The never ending war on terrorism is being used to justify the huge police state security apparatus being assembled. This includes the militarization of the northern border and the creation of a North American security perimeter. In the name of national security, there has been a steady erosion of civil liberties and privacy rights in both the U.S. and Canada. Our freedoms are under assault. The amount of information being collected and shared on all aspects of our daily lives has expanded and is being stored in massive databases. Sweeping new surveillance powers targeting terrorists and other criminals are being increasingly turned against those who are critical of government policy. There is a concerted effort to demonize political opponents, activists, protesters and other peaceful groups. We are witnessing the criminalization of dissent where those who oppose the government’s agenda are being labelled as terrorists and a threat to security.



Dana Gabriel is an activist and independent researcher. He writes about trade, globalization, sovereignty, security, as well as other issues. Contact: beyourownleader@hotmail.com Visit his blog at Be Your Own Leader


Related articles by Dana Gabriel:
Canada Being Assimilated Into a U.S. Dominated North American Security Perimeter
U.S.-Canada Harmonizing Border Security and Immigration Measures
U.S.-Canada Integrated Cybersecurity Agenda
The Pretext for a North American Homeland Security Perimeter

Killing the Digital Goose: NSA and the War on the Internet


Ungraceful Degradation: The NSA war on Internet integrity

by Peter Lee - China Matters

[This piece appeared at Asia Times Online in a slightly different form on October 15, 2013. It can be reproduced if China Matters is credited and a link provided. This article is a companion piece to an article appearing in an upcoming issue of CounterPunch magazine, which discusses the NSA's across-the-board, intensive commitment to overcoming the greatest obstacle to its surveillance activities--and the bulwark of Internet system integrity for commercial and individual users: the access of non-state actors to strong encryption products. Interested readers can subscribe to CounterPunch Magazine at this link: http://store.counterpunch.org/subscriptions/ ]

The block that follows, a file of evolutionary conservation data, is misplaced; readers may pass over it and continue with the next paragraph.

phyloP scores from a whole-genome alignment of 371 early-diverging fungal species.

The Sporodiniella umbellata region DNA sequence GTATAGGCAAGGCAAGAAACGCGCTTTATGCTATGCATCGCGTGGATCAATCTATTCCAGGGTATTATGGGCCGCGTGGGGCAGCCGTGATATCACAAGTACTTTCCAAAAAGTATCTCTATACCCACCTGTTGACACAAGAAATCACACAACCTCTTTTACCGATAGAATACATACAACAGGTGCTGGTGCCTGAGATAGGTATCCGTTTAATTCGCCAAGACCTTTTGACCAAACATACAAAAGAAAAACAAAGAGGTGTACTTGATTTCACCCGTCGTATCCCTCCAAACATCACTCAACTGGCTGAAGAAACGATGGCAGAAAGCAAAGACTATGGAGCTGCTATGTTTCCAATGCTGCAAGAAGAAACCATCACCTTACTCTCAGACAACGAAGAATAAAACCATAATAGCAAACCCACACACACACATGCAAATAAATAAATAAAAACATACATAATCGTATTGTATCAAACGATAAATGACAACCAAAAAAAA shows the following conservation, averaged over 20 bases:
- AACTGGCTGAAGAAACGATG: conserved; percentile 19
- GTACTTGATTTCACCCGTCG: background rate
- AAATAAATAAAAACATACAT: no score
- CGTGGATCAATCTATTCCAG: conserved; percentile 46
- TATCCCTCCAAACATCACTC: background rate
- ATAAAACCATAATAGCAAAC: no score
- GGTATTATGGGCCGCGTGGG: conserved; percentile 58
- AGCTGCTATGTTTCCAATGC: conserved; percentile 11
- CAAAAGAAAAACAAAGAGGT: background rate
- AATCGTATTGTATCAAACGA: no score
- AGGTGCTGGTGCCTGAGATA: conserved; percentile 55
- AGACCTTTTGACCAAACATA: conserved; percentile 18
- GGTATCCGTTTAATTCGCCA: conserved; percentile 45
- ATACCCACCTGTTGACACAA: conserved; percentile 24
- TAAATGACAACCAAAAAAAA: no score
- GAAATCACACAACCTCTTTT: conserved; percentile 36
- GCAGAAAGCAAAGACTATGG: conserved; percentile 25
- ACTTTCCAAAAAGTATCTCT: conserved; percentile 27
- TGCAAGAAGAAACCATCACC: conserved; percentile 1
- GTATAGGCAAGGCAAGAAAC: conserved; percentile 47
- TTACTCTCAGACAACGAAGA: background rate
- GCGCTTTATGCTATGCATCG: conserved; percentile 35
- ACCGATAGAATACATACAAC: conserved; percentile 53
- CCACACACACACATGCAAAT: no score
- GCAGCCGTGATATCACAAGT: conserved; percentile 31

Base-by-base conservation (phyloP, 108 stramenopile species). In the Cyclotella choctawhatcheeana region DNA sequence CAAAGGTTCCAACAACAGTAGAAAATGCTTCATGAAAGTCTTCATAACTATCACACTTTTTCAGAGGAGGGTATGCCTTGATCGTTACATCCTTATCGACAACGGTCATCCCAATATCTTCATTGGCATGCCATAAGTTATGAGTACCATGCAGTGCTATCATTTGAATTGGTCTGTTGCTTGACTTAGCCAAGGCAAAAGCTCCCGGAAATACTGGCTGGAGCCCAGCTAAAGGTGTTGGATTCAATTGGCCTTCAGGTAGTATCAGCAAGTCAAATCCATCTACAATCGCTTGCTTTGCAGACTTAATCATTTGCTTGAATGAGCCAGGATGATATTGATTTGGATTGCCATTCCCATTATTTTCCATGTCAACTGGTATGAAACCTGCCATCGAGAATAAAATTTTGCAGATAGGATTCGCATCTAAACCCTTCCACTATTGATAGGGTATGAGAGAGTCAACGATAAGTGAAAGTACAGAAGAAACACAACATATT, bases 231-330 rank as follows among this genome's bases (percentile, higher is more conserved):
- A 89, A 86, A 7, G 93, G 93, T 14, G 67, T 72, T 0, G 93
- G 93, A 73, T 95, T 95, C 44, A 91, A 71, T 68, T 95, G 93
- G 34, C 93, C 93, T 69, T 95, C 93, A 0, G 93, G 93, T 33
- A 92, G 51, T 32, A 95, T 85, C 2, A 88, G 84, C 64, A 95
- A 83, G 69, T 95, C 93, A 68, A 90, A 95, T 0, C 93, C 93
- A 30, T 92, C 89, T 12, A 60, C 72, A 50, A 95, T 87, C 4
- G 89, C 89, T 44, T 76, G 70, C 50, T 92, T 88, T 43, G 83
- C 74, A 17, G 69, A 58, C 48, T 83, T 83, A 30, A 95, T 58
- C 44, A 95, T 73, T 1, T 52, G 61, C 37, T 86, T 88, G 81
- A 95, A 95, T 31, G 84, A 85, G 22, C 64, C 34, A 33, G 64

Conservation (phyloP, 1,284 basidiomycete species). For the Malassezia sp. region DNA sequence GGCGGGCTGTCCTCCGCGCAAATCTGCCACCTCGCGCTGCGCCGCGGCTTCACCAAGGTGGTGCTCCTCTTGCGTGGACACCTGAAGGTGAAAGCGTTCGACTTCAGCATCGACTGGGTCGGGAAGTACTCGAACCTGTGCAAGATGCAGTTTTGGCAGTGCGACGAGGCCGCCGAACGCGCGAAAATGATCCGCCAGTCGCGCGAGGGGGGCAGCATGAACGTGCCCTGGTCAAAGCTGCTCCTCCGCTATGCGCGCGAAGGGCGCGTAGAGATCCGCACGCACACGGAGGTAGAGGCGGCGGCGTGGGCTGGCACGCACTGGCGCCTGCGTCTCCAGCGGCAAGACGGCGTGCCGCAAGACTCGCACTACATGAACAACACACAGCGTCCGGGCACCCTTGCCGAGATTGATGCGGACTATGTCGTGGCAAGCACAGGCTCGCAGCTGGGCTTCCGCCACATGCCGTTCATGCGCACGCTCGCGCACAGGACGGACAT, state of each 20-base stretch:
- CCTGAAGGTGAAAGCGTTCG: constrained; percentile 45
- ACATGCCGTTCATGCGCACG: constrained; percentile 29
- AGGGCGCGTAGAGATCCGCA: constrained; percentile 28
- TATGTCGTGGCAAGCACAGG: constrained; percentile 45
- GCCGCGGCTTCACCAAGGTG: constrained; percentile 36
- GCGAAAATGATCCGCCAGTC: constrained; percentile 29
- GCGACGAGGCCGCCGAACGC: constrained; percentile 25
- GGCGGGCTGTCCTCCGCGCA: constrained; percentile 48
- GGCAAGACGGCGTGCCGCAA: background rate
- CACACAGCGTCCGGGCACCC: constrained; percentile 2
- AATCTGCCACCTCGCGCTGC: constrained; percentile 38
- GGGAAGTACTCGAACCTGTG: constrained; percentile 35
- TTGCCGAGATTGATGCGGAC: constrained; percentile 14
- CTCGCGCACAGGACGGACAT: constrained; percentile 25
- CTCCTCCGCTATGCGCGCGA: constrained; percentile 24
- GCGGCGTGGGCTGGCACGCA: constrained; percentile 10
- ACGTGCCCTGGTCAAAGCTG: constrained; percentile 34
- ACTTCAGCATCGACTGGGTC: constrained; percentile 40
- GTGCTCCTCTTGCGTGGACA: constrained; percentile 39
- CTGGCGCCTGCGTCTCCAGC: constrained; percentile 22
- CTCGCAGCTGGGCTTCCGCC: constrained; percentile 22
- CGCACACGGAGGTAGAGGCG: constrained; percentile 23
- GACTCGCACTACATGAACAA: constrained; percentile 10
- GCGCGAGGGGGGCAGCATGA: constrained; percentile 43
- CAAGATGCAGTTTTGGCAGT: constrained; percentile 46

The US government has taken a pretty decent open network idea - the Internet - and turned it into a security nightmare.

In one of life's many ironies, the US was forced to degrade the security functions and overall integrity of the Internet because the US Constitution, law, and public and techie opposition combined to impede legal US government surveillance access to communications over the Internet.

Instead of accepting these limits, the US government sought to evade them - by weakening the encryption and security regimes that are at the heart of secure Internet communications for businesses and innocent civilians, as well as for the usual suspects invoked to justify subversion of Internet privacy: terrorists, criminals, and pedophiles.

The role of US IT corporations in crippling the security and privacy functions of the Internet is an awkward and relatively unexplored question.

So far, the most overt naming and shaming has taken place concerning cooperation of the IT bigs in the National Security Agency's PRISM program - which involved controlled, legally colored access to unencrypted materials on corporate servers. Under PRISM, the NSA apparently installed equipment at corporate sites to process government requests for unencrypted user data if it involved people that the NSA was "51%" sure weren't US persons.